Tibet is an incredibly rich cultural fusion. It is a place of mountain isolation and alternatively a place of integration at the crossroads, where it’s said your hand in the sun can burn while your other hand in the shade is frostbitten. Great Indian gurus travelled to China via Tibet and likewise great Chinese philosophers and physicians went to India via Tibet. Even the legendary Mongolian armies came to Tibet as did people from the Muslim world and throughout Asia. Tibet is the Himalayan roof of the world and to a large extent, it was the center of the ancient world.
When Buddhism reached the Himalayan Mountains of Tibet from India, it was integrated with ideas in the shamanistic Bonn religion, the prominent form of worship in Tibet. In Tibet the indigenous Bonn ideas, Buddhism, some Hindu beliefs, some Taoist and Chinese influences and other cultural philosophies were all variously merged together and fused into Tibetan Buddhism. Tibetan Buddhism, like all Buddhism, is based on compassion for all sentient beings and embraces many esoteric philosophies and practices of legendary mountain yogis.
Instead of passively allowing the decimation of this ancient and enlightened culture, it is our duty in the West to stand up and uphold its sovereignty, to learn from its traditions and respect its ancient teachings; not only because it is the right thing to do, but because of what Tibet and its philosophy and history represents, as humanity itself stands at the crossroads between imperialism and spirituality.
Lokah Samastah Sukhino Bhavantu ~ meaning “May all beings everywhere be happy and free, and may the thoughts, words, and actions of my own life contribute in some way to that happiness and freedom for all.”
To learn more, visit The International Campaign for Tibet website.
Ethan Indigo Smith’s book “Tibetan Fusion” is an exploration of meditative movements that work by themselves, and together form a comprehensive way to develop your natural energy.
Combining elements of a variety of meditative practices and self-healing techniques (including Yoga, Tai Chi, Chi Gung and The Five Tibetan Rites of Rejuvenation, Tibetan Fusion provides a “map” of the body’s overall energy landscape with specific directions to help you achieve heightened energy, balance, strength and inner well-being — all without equipment or a “master”.
Tibetan Fusion is available here on Amazon.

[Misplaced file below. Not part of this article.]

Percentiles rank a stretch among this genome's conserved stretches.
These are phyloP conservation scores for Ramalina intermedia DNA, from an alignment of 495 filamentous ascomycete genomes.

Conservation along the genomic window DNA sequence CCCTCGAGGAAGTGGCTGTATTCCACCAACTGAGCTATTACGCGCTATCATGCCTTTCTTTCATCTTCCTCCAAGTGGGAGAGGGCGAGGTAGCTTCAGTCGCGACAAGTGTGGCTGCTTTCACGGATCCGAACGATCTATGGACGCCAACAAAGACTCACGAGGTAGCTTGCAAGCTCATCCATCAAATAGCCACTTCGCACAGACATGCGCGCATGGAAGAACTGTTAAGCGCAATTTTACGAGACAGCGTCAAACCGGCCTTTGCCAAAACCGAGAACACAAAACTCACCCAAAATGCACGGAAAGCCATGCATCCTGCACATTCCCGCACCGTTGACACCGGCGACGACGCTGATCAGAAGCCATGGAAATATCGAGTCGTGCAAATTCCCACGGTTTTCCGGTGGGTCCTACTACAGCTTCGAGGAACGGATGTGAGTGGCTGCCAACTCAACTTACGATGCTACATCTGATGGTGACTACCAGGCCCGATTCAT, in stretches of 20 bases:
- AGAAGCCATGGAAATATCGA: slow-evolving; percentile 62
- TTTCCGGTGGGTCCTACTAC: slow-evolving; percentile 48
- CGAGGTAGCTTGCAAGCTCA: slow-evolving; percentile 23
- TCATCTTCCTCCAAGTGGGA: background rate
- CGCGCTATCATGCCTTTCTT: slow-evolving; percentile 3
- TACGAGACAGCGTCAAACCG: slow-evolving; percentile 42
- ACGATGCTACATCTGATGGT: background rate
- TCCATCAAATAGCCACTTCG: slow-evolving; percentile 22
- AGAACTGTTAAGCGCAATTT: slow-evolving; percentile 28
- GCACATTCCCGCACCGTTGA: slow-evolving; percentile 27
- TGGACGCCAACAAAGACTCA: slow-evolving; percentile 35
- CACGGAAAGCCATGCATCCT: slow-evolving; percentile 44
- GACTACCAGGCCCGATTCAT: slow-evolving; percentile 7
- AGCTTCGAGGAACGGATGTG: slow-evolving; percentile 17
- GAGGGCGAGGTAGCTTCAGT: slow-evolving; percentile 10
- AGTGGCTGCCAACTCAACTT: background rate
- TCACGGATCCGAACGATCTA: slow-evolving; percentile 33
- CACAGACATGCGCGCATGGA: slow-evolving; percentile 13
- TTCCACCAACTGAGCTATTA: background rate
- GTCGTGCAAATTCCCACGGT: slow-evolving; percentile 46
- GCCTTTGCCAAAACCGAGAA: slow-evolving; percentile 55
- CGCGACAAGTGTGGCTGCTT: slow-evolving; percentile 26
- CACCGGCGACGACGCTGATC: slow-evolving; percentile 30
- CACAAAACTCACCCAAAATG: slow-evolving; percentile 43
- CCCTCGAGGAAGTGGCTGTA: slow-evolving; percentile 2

Previous articles by Ethan Indigo Smith:
- The Common Origin of Religions and Theology
- Mutually Agreed Peace: Ending The Doctrine of Perpetual War
- The 5 Tibetan Rites of Rejuvenation: 108 Movements to a Meditative Mind State
- Idiots, Zealots, Elitists and Patriots: The Four “Wise Monkeys” of Modern Society
- Marijuana Prohibition and The Suppression of The Divine Feminine
- Meditation 108: A Guide to Meditating for the Infant Practitioner
- Is Matriotism The Future of The Divine Feminine? (w/Andy Whiteley)
- A Little Green Revolution: the Rainbow Warriors will Heal the Earth Mother
- Why Governments Promote Deadly Nuclear Energy and Ban Beneficial Hemp
- Hate: The Ultimate Social Control Mechanism
- The Healing Benefits of Tapping and Tai Chi
About the author:
Activist, author and Tai Chi teacher Ethan Indigo Smith was born on a farm in Maine and lived in Manhattan for a number of years before migrating west to California. Guided by a keen sense of integrity and humanity, Ethan’s work is both deeply connected and extremely insightful, blending philosophy, politics, activism, spirituality, meditation and a unique sense of humour.
Ethan’s publications include:
- The Complete Patriot’s Guide to Oligarchical Collectivism, an insightful exploration of history, philosophy and contemporary politics.
- The Geometry Of Energy: How To Meditate, an empowering four step meditation that promotes individuation and understanding by way of the four dimensions.
- The Matrix of Four, The Philosophy of the Duality of Polarity on the subject of the development of individual consciousness.
- 108 Steps to Be in The Zone a set of 108 meditative practices for self discovery and individual betterment, including techniques to develop balance, transmute sexual energy.
For more information, visit Ethan on Facebook and check out Ethan’s author page on Amazon.